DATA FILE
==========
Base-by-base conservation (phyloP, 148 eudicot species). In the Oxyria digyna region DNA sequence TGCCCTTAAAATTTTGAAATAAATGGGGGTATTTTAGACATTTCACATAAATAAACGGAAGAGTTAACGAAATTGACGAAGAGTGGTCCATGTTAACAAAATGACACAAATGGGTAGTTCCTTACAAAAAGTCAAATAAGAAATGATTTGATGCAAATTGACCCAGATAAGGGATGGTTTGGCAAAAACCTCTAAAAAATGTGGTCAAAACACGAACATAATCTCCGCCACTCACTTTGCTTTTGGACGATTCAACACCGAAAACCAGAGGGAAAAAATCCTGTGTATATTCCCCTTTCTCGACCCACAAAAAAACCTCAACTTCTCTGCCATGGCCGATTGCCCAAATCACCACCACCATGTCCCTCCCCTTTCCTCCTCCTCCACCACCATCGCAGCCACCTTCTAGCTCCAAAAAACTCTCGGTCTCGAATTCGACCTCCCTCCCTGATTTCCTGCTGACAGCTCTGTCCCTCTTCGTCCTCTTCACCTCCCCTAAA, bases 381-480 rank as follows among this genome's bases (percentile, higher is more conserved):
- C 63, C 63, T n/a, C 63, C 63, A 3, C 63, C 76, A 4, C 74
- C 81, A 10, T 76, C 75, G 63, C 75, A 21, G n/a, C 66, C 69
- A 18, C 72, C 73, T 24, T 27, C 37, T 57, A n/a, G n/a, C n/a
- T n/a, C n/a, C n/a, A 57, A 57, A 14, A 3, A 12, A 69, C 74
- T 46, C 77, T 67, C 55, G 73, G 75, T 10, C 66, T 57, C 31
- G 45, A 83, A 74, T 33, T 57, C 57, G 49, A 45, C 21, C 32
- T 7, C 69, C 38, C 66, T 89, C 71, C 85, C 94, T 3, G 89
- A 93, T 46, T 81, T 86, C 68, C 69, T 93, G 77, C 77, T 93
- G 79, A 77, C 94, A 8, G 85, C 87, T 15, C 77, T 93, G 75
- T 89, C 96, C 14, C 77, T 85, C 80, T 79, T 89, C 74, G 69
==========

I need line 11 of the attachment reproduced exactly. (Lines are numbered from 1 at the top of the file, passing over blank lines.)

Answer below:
- T 89, C 96, C 14, C 77, T 85, C 80, T 79, T 89, C 74, G 69